U.S. job growth surged unexpectedly in December, government data showed Friday, wrapping up a solid year for the labor market even as voters remain gloomy about the economy ahead of November's presidential election.
The world's biggest economy added 216,000 jobs in the final month of 2023 despite expectations of a slowdown from the prior month, according to Department of Labor data.
The unemployment rate was unchanged at 3.7%, holding at a historically low level and defying forecasts of a small uptick.
These robust figures come as higher interest rates bite, after the Federal Reserve lifted the benchmark lending rate rapidly and held it at a high level to ease demand and rein in inflation.
They also add to optimism that the United States is achieving a so-called soft landing where inflation comes down without major job losses and a significant downturn.
Wage growth was steady in December, rising 0.4% from November 2023, said the Labor Department.
Compared with the same period a year before, average hourly earnings rose by 4.1%, slightly above November's reading.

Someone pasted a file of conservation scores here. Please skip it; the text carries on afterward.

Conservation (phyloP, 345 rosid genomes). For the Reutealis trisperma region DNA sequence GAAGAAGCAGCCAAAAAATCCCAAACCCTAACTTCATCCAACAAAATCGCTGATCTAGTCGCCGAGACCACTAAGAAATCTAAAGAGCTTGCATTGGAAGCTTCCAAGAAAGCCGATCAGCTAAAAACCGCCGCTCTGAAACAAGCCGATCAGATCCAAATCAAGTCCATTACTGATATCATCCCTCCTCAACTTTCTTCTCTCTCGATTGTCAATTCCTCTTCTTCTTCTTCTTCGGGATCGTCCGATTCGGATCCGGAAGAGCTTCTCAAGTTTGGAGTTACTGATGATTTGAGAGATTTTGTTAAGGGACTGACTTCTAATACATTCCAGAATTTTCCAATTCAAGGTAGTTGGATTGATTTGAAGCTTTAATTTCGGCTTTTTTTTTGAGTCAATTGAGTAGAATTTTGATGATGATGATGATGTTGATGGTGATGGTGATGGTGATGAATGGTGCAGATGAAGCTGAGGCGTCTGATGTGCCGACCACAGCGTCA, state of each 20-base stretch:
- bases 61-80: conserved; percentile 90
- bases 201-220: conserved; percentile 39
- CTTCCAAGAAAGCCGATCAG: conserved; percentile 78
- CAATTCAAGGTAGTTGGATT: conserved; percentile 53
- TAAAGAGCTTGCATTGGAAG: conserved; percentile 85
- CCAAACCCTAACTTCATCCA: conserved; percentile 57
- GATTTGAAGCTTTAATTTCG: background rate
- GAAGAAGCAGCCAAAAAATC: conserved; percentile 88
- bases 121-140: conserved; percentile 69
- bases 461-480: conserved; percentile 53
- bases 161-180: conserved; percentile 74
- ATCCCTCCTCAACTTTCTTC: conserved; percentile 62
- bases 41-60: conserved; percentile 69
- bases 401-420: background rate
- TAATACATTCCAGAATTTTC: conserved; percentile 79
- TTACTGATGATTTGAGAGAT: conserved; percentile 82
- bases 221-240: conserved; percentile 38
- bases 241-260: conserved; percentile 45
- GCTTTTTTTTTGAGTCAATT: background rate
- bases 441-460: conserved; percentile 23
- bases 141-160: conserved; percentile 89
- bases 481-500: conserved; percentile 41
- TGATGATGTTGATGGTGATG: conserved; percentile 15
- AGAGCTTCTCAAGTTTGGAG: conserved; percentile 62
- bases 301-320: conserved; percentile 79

Among sectors where employment continued to trend up were government, health care, social assistance and construction. But transportation and warehousing lost jobs.
In 2023, although sectors such as manufacturing and housing were hit hard by higher interest rates, a resilient labor market helped support consumption and the broader economy.
- Still strong -
Job growth in November 2023 was revised down to 173,000, according to the latest report, and Economist Ryan Sweet of Oxford Economics warned ahead of the release that "the jury is not going to be out on December employment for a couple more months."
"But overall, I think the trend is that the labor market is still very strong," he told AFP.
Friday's employment data is closely watched for its potential bearing on the Fed's thinking, as it mulls the future path of interest rates.
For now, "the timing of the first rate cut is still up in the air," Sweet noted.
Analysts add that the Fed will not be focused on a single report.
Beyond hiring numbers, EY Chief Economist Gregory Daco said policymakers are seeking a "balanced labor market." This means the demand and supply of labor are well-matched and pressures from wage growth are not excessive.
He noted that indicators like hours worked have shown a return towards pre-pandemic levels, while both the rates of hiring and quits are "the lowest since 2014 and 2018 if you exclude the pandemic."
"You are seeing a rebalancing, you are seeing weaker labor demand," he told AFP.
Looking ahead, he expects some reduced hiring and "strategic layoffs, but no broad-based retrenchment in the labor market."
"That should continue to sustain a healthy pace of income growth and in turn consumer spending," he said.
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